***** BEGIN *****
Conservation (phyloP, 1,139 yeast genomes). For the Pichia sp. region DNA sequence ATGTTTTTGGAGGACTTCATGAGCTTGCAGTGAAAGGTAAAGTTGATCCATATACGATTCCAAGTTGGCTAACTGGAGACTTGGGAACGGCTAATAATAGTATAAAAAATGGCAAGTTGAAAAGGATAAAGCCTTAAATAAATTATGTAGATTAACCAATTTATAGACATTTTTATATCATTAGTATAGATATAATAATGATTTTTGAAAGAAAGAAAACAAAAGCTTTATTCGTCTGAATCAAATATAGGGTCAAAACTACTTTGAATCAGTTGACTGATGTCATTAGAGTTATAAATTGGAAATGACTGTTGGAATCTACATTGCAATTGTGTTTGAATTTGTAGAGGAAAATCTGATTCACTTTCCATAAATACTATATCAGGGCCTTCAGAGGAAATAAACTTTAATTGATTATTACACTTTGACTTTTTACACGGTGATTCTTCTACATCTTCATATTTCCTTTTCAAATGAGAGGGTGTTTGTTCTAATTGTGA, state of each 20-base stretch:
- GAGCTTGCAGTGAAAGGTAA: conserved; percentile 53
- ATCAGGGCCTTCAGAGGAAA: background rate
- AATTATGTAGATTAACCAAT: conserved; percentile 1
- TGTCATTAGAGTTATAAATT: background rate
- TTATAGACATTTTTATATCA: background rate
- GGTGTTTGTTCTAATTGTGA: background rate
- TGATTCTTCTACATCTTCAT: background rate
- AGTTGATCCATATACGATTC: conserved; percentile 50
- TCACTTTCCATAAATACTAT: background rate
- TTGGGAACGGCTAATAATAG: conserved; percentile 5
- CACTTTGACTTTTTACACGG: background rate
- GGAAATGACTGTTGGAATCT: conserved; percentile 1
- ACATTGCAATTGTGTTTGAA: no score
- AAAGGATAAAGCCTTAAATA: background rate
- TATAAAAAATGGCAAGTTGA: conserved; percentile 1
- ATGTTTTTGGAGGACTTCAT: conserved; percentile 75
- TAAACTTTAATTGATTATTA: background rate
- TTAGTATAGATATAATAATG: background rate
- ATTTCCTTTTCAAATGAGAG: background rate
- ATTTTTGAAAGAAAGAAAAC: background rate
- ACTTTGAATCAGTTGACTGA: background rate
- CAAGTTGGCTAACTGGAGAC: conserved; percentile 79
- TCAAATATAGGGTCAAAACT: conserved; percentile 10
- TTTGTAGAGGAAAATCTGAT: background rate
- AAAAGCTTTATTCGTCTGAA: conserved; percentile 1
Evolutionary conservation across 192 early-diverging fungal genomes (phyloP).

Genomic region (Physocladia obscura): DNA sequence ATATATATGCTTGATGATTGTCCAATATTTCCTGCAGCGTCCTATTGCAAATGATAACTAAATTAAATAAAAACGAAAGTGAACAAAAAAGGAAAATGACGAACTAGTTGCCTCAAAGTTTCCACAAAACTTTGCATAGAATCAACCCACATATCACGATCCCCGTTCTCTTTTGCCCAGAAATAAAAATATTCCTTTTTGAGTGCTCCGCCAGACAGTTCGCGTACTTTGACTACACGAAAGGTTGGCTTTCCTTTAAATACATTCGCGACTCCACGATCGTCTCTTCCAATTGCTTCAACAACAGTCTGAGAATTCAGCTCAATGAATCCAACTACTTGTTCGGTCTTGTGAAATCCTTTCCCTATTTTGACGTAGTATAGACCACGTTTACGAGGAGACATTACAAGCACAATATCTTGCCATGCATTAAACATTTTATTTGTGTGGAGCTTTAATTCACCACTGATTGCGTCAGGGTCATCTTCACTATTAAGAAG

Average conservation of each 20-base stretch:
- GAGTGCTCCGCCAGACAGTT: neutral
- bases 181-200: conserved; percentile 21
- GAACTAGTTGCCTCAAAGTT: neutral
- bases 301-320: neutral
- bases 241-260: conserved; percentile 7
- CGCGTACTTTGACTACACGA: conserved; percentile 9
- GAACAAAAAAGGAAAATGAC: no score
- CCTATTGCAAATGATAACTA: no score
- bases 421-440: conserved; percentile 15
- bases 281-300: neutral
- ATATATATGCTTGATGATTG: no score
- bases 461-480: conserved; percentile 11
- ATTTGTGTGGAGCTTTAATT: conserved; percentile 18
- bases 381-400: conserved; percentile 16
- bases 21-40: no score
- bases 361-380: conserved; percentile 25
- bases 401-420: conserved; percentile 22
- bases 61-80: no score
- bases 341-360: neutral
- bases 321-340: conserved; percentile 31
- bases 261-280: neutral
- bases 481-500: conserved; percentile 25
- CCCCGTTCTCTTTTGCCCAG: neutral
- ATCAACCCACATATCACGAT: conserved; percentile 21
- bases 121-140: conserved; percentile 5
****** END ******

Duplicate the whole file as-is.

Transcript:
Conservation (phyloP, 1,139 yeast genomes). For the Pichia sp. region DNA sequence ATGTTTTTGGAGGACTTCATGAGCTTGCAGTGAAAGGTAAAGTTGATCCATATACGATTCCAAGTTGGCTAACTGGAGACTTGGGAACGGCTAATAATAGTATAAAAAATGGCAAGTTGAAAAGGATAAAGCCTTAAATAAATTATGTAGATTAACCAATTTATAGACATTTTTATATCATTAGTATAGATATAATAATGATTTTTGAAAGAAAGAAAACAAAAGCTTTATTCGTCTGAATCAAATATAGGGTCAAAACTACTTTGAATCAGTTGACTGATGTCATTAGAGTTATAAATTGGAAATGACTGTTGGAATCTACATTGCAATTGTGTTTGAATTTGTAGAGGAAAATCTGATTCACTTTCCATAAATACTATATCAGGGCCTTCAGAGGAAATAAACTTTAATTGATTATTACACTTTGACTTTTTACACGGTGATTCTTCTACATCTTCATATTTCCTTTTCAAATGAGAGGGTGTTTGTTCTAATTGTGA, state of each 20-base stretch:
- GAGCTTGCAGTGAAAGGTAA: conserved; percentile 53
- ATCAGGGCCTTCAGAGGAAA: background rate
- AATTATGTAGATTAACCAAT: conserved; percentile 1
- TGTCATTAGAGTTATAAATT: background rate
- TTATAGACATTTTTATATCA: background rate
- GGTGTTTGTTCTAATTGTGA: background rate
- TGATTCTTCTACATCTTCAT: background rate
- AGTTGATCCATATACGATTC: conserved; percentile 50
- TCACTTTCCATAAATACTAT: background rate
- TTGGGAACGGCTAATAATAG: conserved; percentile 5
- CACTTTGACTTTTTACACGG: background rate
- GGAAATGACTGTTGGAATCT: conserved; percentile 1
- ACATTGCAATTGTGTTTGAA: no score
- AAAGGATAAAGCCTTAAATA: background rate
- TATAAAAAATGGCAAGTTGA: conserved; percentile 1
- ATGTTTTTGGAGGACTTCAT: conserved; percentile 75
- TAAACTTTAATTGATTATTA: background rate
- TTAGTATAGATATAATAATG: background rate
- ATTTCCTTTTCAAATGAGAG: background rate
- ATTTTTGAAAGAAAGAAAAC: background rate
- ACTTTGAATCAGTTGACTGA: background rate
- CAAGTTGGCTAACTGGAGAC: conserved; percentile 79
- TCAAATATAGGGTCAAAACT: conserved; percentile 10
- TTTGTAGAGGAAAATCTGAT: background rate
- AAAAGCTTTATTCGTCTGAA: conserved; percentile 1
Evolutionary conservation across 192 early-diverging fungal genomes (phyloP).

Genomic region (Physocladia obscura): DNA sequence ATATATATGCTTGATGATTGTCCAATATTTCCTGCAGCGTCCTATTGCAAATGATAACTAAATTAAATAAAAACGAAAGTGAACAAAAAAGGAAAATGACGAACTAGTTGCCTCAAAGTTTCCACAAAACTTTGCATAGAATCAACCCACATATCACGATCCCCGTTCTCTTTTGCCCAGAAATAAAAATATTCCTTTTTGAGTGCTCCGCCAGACAGTTCGCGTACTTTGACTACACGAAAGGTTGGCTTTCCTTTAAATACATTCGCGACTCCACGATCGTCTCTTCCAATTGCTTCAACAACAGTCTGAGAATTCAGCTCAATGAATCCAACTACTTGTTCGGTCTTGTGAAATCCTTTCCCTATTTTGACGTAGTATAGACCACGTTTACGAGGAGACATTACAAGCACAATATCTTGCCATGCATTAAACATTTTATTTGTGTGGAGCTTTAATTCACCACTGATTGCGTCAGGGTCATCTTCACTATTAAGAAG

Average conservation of each 20-base stretch:
- GAGTGCTCCGCCAGACAGTT: neutral
- bases 181-200: conserved; percentile 21
- GAACTAGTTGCCTCAAAGTT: neutral
- bases 301-320: neutral
- bases 241-260: conserved; percentile 7
- CGCGTACTTTGACTACACGA: conserved; percentile 9
- GAACAAAAAAGGAAAATGAC: no score
- CCTATTGCAAATGATAACTA: no score
- bases 421-440: conserved; percentile 15
- bases 281-300: neutral
- ATATATATGCTTGATGATTG: no score
- bases 461-480: conserved; percentile 11
- ATTTGTGTGGAGCTTTAATT: conserved; percentile 18
- bases 381-400: conserved; percentile 16
- bases 21-40: no score
- bases 361-380: conserved; percentile 25
- bases 401-420: conserved; percentile 22
- bases 61-80: no score
- bases 341-360: neutral
- bases 321-340: conserved; percentile 31
- bases 261-280: neutral
- bases 481-500: conserved; percentile 25
- CCCCGTTCTCTTTTGCCCAG: neutral
- ATCAACCCACATATCACGAT: conserved; percentile 21
- bases 121-140: conserved; percentile 5